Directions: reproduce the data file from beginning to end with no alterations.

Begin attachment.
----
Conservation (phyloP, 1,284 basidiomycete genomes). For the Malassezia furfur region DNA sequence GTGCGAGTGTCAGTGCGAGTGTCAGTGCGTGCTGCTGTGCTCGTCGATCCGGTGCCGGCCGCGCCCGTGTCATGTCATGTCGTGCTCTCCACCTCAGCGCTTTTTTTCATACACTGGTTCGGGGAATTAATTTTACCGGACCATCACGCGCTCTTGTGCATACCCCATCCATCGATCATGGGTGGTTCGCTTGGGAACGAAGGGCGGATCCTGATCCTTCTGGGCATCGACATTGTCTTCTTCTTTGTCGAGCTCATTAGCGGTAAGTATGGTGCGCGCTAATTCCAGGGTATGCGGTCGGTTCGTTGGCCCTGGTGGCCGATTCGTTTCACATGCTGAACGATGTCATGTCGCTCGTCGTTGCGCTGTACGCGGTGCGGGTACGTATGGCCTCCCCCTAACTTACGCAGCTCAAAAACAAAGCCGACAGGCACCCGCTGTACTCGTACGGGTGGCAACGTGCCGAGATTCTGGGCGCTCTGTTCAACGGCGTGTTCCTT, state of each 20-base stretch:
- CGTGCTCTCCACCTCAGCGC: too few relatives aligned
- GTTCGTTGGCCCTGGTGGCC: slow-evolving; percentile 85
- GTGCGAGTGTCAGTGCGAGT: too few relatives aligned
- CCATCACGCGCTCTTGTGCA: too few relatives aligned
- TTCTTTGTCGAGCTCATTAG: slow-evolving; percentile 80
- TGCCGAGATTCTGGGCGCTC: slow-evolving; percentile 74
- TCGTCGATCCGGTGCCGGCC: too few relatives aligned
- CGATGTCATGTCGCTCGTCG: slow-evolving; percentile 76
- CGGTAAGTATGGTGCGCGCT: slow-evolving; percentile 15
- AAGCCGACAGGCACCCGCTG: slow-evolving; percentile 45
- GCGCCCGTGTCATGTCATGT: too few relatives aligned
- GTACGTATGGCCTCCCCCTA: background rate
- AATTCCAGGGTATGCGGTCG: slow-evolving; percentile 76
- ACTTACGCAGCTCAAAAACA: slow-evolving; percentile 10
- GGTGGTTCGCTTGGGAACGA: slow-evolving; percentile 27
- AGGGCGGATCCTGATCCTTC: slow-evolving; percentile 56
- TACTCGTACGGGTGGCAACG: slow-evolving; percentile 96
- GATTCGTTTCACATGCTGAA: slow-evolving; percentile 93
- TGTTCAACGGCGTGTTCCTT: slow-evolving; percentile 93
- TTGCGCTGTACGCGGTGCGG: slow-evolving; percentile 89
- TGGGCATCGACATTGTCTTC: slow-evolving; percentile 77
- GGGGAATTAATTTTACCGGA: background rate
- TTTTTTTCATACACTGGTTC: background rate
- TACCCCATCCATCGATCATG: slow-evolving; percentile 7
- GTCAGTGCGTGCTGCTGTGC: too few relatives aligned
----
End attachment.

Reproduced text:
Conservation (phyloP, 1,284 basidiomycete genomes). For the Malassezia furfur region DNA sequence GTGCGAGTGTCAGTGCGAGTGTCAGTGCGTGCTGCTGTGCTCGTCGATCCGGTGCCGGCCGCGCCCGTGTCATGTCATGTCGTGCTCTCCACCTCAGCGCTTTTTTTCATACACTGGTTCGGGGAATTAATTTTACCGGACCATCACGCGCTCTTGTGCATACCCCATCCATCGATCATGGGTGGTTCGCTTGGGAACGAAGGGCGGATCCTGATCCTTCTGGGCATCGACATTGTCTTCTTCTTTGTCGAGCTCATTAGCGGTAAGTATGGTGCGCGCTAATTCCAGGGTATGCGGTCGGTTCGTTGGCCCTGGTGGCCGATTCGTTTCACATGCTGAACGATGTCATGTCGCTCGTCGTTGCGCTGTACGCGGTGCGGGTACGTATGGCCTCCCCCTAACTTACGCAGCTCAAAAACAAAGCCGACAGGCACCCGCTGTACTCGTACGGGTGGCAACGTGCCGAGATTCTGGGCGCTCTGTTCAACGGCGTGTTCCTT, state of each 20-base stretch:
- CGTGCTCTCCACCTCAGCGC: too few relatives aligned
- GTTCGTTGGCCCTGGTGGCC: slow-evolving; percentile 85
- GTGCGAGTGTCAGTGCGAGT: too few relatives aligned
- CCATCACGCGCTCTTGTGCA: too few relatives aligned
- TTCTTTGTCGAGCTCATTAG: slow-evolving; percentile 80
- TGCCGAGATTCTGGGCGCTC: slow-evolving; percentile 74
- TCGTCGATCCGGTGCCGGCC: too few relatives aligned
- CGATGTCATGTCGCTCGTCG: slow-evolving; percentile 76
- CGGTAAGTATGGTGCGCGCT: slow-evolving; percentile 15
- AAGCCGACAGGCACCCGCTG: slow-evolving; percentile 45
- GCGCCCGTGTCATGTCATGT: too few relatives aligned
- GTACGTATGGCCTCCCCCTA: background rate
- AATTCCAGGGTATGCGGTCG: slow-evolving; percentile 76
- ACTTACGCAGCTCAAAAACA: slow-evolving; percentile 10
- GGTGGTTCGCTTGGGAACGA: slow-evolving; percentile 27
- AGGGCGGATCCTGATCCTTC: slow-evolving; percentile 56
- TACTCGTACGGGTGGCAACG: slow-evolving; percentile 96
- GATTCGTTTCACATGCTGAA: slow-evolving; percentile 93
- TGTTCAACGGCGTGTTCCTT: slow-evolving; percentile 93
- TTGCGCTGTACGCGGTGCGG: slow-evolving; percentile 89
- TGGGCATCGACATTGTCTTC: slow-evolving; percentile 77
- GGGGAATTAATTTTACCGGA: background rate
- TTTTTTTCATACACTGGTTC: background rate
- TACCCCATCCATCGATCATG: slow-evolving; percentile 7
- GTCAGTGCGTGCTGCTGTGC: too few relatives aligned